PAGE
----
http://www.usatoday.com/story/news/nation/2014/05/07/national-guard-recruiting-scandal/8813891/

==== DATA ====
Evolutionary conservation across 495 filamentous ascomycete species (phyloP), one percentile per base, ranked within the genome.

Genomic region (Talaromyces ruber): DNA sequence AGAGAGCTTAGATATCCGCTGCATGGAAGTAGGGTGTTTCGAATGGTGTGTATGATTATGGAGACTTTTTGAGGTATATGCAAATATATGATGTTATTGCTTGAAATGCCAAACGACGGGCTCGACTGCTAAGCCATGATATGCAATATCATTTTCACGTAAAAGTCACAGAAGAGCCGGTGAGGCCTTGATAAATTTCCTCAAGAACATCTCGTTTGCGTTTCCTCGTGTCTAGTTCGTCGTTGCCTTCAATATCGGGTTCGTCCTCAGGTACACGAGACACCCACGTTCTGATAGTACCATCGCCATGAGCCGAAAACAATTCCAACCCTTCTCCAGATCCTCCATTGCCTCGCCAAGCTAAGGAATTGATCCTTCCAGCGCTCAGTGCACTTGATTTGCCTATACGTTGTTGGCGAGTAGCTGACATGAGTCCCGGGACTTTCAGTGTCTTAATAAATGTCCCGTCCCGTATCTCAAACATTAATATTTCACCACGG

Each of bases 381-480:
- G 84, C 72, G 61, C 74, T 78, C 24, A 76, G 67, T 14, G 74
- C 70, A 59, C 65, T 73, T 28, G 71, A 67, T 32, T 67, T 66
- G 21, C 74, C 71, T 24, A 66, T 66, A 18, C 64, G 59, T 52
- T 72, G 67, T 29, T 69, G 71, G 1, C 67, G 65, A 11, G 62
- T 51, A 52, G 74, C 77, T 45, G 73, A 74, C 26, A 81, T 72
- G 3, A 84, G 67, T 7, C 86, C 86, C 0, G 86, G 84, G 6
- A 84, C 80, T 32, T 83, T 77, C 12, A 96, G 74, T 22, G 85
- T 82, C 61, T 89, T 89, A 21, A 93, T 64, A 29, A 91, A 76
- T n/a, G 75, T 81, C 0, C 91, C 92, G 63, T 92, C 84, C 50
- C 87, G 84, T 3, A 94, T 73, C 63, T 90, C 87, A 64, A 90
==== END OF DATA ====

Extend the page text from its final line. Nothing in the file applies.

In many sports, sponsorship is an integral revenue stream. Walk into any professional sports venue and you will be greeted by countless sponsor assets. In motorsports especially, sponsorship is the lifeblood that keeps teams on the race track. With sponsors working with cut marketing budgets and increased pressure to deliver ROI, selling sport properties as a prime marketing opportunity can be a difficult task. While aligning a brand or organization with a popular driver or team may increase awareness, it is difficult to tie the sponsorship to consumer loyalty or increased sales. In the case of the National Guard, their sponsorship of NASCAR’s most popular driver cost over 22 million dollars and delivered seemingly no new recruits.  Research companies will present media and impression values arguing for the marketing value that sponsoring delivers, which is in fact a form on ROI. However, in many sponsors’ cases, and in particular an organization such as the National Guard, the more important indicator is return on objective as opposed to investment. The goal in sponsoring NASCAR was to attract more recruits and that was not met. Much like social media efforts, sponsorship is a fantastic tool for reaching consumers, but it needs to be approached in a more strategic manner than pick the most popular guy and brand him. Before any company agrees to a sponsorship, they must first identify their goals and the ways that the sponsorship and accompanying activation will help achieve those goals.

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